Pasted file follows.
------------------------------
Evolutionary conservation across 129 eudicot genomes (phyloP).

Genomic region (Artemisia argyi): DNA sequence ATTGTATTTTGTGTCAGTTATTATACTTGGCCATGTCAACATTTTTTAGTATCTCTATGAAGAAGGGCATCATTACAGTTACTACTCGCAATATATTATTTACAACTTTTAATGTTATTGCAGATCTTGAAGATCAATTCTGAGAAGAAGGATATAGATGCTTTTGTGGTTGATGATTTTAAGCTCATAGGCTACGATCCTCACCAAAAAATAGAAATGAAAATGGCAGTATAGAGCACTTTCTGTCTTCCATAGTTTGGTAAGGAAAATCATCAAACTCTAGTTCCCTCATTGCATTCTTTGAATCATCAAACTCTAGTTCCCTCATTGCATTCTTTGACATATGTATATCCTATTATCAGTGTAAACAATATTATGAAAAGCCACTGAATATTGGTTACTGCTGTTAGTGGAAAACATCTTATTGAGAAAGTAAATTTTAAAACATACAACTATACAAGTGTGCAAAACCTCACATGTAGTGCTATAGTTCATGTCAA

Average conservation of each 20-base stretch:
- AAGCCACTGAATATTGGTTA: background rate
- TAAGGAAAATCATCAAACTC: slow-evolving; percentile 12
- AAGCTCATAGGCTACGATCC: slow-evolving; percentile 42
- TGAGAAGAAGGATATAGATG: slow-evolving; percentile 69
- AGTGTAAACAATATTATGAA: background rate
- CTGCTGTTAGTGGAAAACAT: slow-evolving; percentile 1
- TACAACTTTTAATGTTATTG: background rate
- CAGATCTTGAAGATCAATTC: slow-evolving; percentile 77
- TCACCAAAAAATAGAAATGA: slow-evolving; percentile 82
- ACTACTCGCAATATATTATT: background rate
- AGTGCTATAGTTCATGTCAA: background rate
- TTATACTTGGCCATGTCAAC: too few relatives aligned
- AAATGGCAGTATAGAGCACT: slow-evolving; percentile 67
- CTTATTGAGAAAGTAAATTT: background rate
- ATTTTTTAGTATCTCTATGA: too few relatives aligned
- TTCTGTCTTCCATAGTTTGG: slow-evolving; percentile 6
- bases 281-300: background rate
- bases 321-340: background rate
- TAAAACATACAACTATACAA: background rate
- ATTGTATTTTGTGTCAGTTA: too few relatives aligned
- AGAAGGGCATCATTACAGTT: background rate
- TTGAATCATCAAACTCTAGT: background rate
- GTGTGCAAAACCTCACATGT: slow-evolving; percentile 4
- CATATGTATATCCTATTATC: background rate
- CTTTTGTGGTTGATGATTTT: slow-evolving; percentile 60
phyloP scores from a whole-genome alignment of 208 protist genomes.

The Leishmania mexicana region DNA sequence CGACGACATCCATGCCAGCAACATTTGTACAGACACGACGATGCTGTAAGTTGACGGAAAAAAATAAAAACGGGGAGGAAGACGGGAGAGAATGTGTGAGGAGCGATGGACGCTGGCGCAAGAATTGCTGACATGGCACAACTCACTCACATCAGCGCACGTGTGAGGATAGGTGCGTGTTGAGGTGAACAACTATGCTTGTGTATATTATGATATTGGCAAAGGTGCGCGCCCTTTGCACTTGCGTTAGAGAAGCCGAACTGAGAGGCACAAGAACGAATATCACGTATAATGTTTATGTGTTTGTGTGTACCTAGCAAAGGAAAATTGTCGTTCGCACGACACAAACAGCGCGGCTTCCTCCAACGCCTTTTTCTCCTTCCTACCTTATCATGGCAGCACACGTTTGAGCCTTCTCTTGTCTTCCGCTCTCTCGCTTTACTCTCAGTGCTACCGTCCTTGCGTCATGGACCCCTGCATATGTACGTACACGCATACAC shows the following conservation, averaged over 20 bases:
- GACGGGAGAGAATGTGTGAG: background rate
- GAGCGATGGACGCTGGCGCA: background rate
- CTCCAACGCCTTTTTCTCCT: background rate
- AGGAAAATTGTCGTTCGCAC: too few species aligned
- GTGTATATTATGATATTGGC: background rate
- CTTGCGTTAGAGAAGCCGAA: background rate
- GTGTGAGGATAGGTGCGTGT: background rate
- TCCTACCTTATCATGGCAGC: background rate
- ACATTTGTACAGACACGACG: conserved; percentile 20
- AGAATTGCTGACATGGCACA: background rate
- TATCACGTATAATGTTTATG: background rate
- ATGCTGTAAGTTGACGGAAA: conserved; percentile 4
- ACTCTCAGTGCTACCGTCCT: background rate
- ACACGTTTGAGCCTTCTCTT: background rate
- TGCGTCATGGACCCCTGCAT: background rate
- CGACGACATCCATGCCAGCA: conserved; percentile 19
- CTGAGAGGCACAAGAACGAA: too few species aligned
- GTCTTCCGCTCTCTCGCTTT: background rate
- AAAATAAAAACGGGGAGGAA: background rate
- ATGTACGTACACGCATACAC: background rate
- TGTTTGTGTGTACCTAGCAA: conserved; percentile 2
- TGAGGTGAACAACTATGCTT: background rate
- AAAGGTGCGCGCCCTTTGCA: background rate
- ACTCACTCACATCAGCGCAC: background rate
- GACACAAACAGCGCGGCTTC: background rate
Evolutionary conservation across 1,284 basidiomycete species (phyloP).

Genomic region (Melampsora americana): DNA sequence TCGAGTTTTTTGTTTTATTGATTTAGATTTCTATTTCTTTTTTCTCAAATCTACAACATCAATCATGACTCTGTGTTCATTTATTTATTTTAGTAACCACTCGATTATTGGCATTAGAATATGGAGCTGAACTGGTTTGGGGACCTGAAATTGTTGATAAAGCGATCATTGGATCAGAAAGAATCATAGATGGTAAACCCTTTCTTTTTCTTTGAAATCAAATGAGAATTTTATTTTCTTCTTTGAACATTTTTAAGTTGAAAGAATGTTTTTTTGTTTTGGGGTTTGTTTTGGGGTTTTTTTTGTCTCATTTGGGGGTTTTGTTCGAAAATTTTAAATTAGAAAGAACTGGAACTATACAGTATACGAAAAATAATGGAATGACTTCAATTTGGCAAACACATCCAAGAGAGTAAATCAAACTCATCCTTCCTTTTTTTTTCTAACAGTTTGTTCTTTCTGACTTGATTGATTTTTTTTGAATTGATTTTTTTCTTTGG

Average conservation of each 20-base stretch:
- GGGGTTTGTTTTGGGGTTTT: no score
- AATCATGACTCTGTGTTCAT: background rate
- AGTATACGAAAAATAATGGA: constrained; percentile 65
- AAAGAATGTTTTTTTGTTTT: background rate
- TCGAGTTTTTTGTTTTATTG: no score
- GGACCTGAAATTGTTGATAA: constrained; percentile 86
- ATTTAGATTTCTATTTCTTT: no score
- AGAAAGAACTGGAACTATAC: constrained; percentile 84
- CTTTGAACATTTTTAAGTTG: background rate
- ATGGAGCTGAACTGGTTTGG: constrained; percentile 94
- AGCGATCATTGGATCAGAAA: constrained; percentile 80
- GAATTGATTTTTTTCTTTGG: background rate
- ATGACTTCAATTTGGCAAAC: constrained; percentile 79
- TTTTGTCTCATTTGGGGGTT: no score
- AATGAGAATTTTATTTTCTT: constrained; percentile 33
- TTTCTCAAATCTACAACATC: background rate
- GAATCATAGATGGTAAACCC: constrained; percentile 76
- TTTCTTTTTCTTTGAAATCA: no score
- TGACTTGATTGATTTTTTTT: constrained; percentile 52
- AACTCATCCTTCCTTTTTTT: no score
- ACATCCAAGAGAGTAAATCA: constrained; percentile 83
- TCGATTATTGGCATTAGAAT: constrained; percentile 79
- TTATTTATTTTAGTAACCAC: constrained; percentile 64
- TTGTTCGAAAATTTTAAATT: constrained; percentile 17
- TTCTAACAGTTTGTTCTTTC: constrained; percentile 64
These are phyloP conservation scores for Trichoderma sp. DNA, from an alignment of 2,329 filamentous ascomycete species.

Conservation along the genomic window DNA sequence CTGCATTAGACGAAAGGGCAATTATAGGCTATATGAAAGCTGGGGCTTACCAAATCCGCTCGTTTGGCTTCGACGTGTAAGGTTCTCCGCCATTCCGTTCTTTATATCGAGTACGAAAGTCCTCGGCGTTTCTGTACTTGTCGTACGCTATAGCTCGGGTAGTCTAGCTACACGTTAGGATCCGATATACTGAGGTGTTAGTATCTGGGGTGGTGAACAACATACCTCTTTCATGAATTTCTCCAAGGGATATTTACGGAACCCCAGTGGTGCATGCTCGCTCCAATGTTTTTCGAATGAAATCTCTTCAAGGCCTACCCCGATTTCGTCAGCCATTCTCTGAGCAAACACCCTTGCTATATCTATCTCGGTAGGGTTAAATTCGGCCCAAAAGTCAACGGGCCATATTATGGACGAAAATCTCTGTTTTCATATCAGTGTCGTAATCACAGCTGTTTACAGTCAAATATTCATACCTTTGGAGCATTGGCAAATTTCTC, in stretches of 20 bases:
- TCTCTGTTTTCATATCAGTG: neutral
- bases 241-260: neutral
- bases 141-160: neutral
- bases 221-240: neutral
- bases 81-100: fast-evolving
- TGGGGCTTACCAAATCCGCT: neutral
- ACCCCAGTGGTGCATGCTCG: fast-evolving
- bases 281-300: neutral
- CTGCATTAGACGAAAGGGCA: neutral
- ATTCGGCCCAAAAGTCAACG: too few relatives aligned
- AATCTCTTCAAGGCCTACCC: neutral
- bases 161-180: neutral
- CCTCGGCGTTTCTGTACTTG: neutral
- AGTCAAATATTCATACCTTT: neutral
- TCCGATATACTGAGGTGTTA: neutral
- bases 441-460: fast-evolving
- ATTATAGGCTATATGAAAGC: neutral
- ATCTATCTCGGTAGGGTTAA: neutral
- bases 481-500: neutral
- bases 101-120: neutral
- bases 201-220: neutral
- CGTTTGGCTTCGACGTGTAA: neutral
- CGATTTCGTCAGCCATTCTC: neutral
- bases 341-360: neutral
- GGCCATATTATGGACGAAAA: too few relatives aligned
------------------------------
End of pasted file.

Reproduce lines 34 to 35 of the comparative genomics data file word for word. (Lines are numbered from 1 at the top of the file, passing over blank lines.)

- AGGAAAATTGTCGTTCGCAC: too few species aligned
- GTGTATATTATGATATTGGC: background rate